Turkey says not siding with anyone on Syria, policy different from Iran, Russia, US

Turkish President and the leader of the Justice and Development Party (AK Party) Recep Tayyip Erdogan delivers a speech during the AK Party's parliamentary group meeting at the Grand National Assembly of Turkey (TBMM) in Ankara, Turkey on April 10, 2018. (AFP)
Updated 16 April 2018
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Turkey says not siding with anyone on Syria, policy different from Iran, Russia, US

ANKARA: Turkey does not stand with or against any country on Syria and its policy in the region is different from that of Iran, Russia and the United States, Deputy Prime Minister Bekir Bozdag said on Monday.
The comments by Bozdag, the government spokesman, were in response to a reporter’s question about an earlier remark from French President Emmanuel Macron, who said Turkey’s support of missile strikes against Syria showed it had “separated” from Russia.
The United States, Britain and France fired more than 100 missiles at Syria on Friday in a “one-time shot” the Pentagon said followed evidence that Syrian President Bashar Assad was responsible for a chemical weapons attack using at least chlorine gas.
“Turkey’s Syria policy isn’t to stand with or against any country. There is no change to the policy Turkey has been carrying out,” Bozdag told reporters in Qatar.
“We do not have a united policy with the United States on the YPG issue, and Turkey’s stance has not changed. We are also against the unconditional support for the (Syrian) regime and we are at odds with Iran and Russia on this,” he said.
While Turkey is cooperating with both Russia and Iran to wind down some of the violence in Syria, Ankara has long demanded that President Bashar Assad must go and has backed rebels against him. Assad’s main supporters are Moscow and Tehran.
Turkey has also been at loggerheads with Washington over US support for the Syrian Kurdish YPG militia, which Ankara considers a terrorist organization linked to Kurdish militants waging a decades-long insurgency in Turkish soil.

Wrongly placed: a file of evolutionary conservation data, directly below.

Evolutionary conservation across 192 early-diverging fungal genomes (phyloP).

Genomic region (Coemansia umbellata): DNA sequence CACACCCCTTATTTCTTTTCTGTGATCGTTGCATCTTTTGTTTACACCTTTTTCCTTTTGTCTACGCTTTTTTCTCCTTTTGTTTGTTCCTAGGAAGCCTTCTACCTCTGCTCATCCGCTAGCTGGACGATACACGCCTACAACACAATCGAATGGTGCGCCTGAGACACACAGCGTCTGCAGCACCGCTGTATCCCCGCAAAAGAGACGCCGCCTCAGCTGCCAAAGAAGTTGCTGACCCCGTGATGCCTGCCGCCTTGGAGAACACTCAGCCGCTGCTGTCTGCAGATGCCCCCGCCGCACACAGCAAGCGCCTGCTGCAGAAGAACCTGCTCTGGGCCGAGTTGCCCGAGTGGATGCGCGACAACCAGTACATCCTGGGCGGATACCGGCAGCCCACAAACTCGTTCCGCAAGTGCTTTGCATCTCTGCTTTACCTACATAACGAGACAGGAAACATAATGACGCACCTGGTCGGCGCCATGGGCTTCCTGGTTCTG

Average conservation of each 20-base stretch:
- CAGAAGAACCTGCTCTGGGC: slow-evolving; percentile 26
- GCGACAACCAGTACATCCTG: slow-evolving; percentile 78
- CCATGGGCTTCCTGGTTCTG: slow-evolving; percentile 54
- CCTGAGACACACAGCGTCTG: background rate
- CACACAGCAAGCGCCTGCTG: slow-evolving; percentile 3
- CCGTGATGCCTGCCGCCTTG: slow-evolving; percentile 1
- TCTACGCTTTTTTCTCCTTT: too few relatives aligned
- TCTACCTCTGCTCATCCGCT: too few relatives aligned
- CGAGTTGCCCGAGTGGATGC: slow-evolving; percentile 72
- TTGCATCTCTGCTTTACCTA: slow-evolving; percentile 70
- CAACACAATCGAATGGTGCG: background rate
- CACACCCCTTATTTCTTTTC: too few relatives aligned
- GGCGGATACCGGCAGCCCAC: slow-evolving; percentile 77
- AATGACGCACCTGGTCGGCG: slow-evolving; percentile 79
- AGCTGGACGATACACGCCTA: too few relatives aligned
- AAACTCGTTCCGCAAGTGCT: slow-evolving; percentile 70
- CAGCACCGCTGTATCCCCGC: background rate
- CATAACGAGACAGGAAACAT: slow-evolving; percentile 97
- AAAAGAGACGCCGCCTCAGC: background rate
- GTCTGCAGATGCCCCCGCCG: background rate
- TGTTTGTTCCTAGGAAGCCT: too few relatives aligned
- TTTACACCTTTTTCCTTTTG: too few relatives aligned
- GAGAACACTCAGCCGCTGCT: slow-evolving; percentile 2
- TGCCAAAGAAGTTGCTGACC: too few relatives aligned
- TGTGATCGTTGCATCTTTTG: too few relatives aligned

Turkey supported the air strikes by US, British and French forces, saying the move sent a message to Assad.
Bozdag said Turkey did not hesitate to work together with any country who defended “correct principles” on Syria.


In about-face, Iraq’s maverick Al-Sadr moves closer to Iran

Updated 42 min 4 sec ago
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In about-face, Iraq’s maverick Al-Sadr moves closer to Iran

  • Muqtada Al-Sadr, the maverick Shiite cleric who emerged as the main winner in Iraq’s parliamentary elections last month, campaigned on a platform to end sectarian politics and replace it with a government that puts Iraqis first
  • Instead, he has forged a postelection coalition with a rival Shiite bloc that includes some of the most powerful militias operating in Iraq — groups that get their funding and support from Tehran

BAGHDAD: Muqtada Al-Sadr, the maverick Shiite cleric who emerged as the main winner in Iraq’s parliamentary elections last month, campaigned on a platform to end sectarian politics and replace it with a government that puts Iraqis first.
Instead, he has forged a postelection coalition with a rival Shiite bloc that includes some of the most powerful militias operating in Iraq — groups that get their funding and support from Tehran.
The deal underscores the active role Iran is taking in shaping the next government of Iraq, sending key military and spiritual advisers to revive a grand coalition of Shiite parties as a conduit for its influence in Baghdad. It also illustrates how Iran has gained sway over Al-Sadr, who once called for booting foreign influence from Iraq.